Cécile Chaminade: Piano Trio No. 2 in A minor, Op. 34 (Annette Mannheimer, violin; Sara Wijk, cello; Ann-Sofi Klingberg, piano)
Rebecca Clarke (1886–1979) was born and raised in England, but relocate permanently to the United States after the outbreak of World War II. She was a prominent concert violist both at home and abroad, and highly active in chamber and symphonic ensembles. In fact, she became one of the first female musicians in a fully professional ensemble, when Henry Wood admitted her to the Queen’s Hall orchestra. She had also been the first woman to study composition with Charles Stanford at the Royal College of Music. Clarke achieved fame as a composer with her Viola Sonata and the Piano Trio, and she has been described as “the most distinguished British female composer of the inter-war generation.” However, lack of encouragement and even hostile discouragement made it difficult to have her compositions published. The works published during her lifetime were largely forgotten, and good portion of her music has yet to be published. More recently, the Rebecca Clarke Society was established in 2000 to promote the study and performance of her music.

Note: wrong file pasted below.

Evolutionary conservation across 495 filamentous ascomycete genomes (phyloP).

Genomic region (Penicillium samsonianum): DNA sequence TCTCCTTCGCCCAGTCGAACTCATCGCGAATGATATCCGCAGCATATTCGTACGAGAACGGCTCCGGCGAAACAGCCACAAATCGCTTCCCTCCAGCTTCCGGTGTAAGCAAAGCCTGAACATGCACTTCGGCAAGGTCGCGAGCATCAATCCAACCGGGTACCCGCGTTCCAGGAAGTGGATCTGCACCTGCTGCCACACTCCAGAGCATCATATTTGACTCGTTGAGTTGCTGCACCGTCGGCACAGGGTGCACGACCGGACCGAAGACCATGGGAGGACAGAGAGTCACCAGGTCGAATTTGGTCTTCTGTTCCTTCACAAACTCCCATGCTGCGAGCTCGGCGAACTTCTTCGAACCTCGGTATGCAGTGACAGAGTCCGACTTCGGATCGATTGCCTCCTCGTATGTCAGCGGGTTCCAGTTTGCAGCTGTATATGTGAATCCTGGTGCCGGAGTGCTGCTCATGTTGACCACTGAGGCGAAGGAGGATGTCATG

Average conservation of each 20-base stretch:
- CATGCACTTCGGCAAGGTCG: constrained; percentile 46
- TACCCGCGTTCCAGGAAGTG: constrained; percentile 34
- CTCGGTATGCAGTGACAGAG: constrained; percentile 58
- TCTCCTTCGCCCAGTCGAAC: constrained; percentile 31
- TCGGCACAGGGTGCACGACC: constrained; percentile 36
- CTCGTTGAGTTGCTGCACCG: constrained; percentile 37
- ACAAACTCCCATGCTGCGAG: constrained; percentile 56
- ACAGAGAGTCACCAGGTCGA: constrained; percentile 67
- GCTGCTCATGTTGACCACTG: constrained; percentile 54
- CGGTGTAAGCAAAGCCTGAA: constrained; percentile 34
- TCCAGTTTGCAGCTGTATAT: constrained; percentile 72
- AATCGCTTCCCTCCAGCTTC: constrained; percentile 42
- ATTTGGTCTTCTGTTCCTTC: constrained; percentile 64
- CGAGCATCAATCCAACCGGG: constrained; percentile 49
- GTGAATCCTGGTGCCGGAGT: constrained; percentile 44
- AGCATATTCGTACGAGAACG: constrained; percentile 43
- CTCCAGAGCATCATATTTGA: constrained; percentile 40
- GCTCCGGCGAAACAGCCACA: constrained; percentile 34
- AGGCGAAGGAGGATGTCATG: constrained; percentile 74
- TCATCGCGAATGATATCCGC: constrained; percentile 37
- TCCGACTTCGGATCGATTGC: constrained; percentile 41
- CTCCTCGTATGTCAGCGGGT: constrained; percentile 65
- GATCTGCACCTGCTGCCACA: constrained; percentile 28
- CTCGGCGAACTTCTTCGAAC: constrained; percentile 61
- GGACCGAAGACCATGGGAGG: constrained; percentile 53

Morpheus, a work for viola and piano named after the Greek god of sleep and dreams, was premiered in New York in 1918. Clarke was touring with her colleague May Mulke, and the recital at Aeolian Hall actually included two works by Clarke. The first work listed Clarke as composer, but Morpheus was programmed under the male pseudonym “Anthony Trent.” Seemingly, Clarke was self-conscious about her name appearing multiple times on one concert program. She explained, “I thought how silly to have my name on the programme yet again.” Tellingly, critics “paid much more attention to the piece attributed to Mr. Trent.” That’s a shame because Morpheus uniquely “develops a single melody through coloristic devices such as pentatonic glissandos on the piano and artificial harmonics on the violin.”
Rebecca Clarke: Morpheus (Malin Broman, viola; Simon Crawford-Phillips, piano)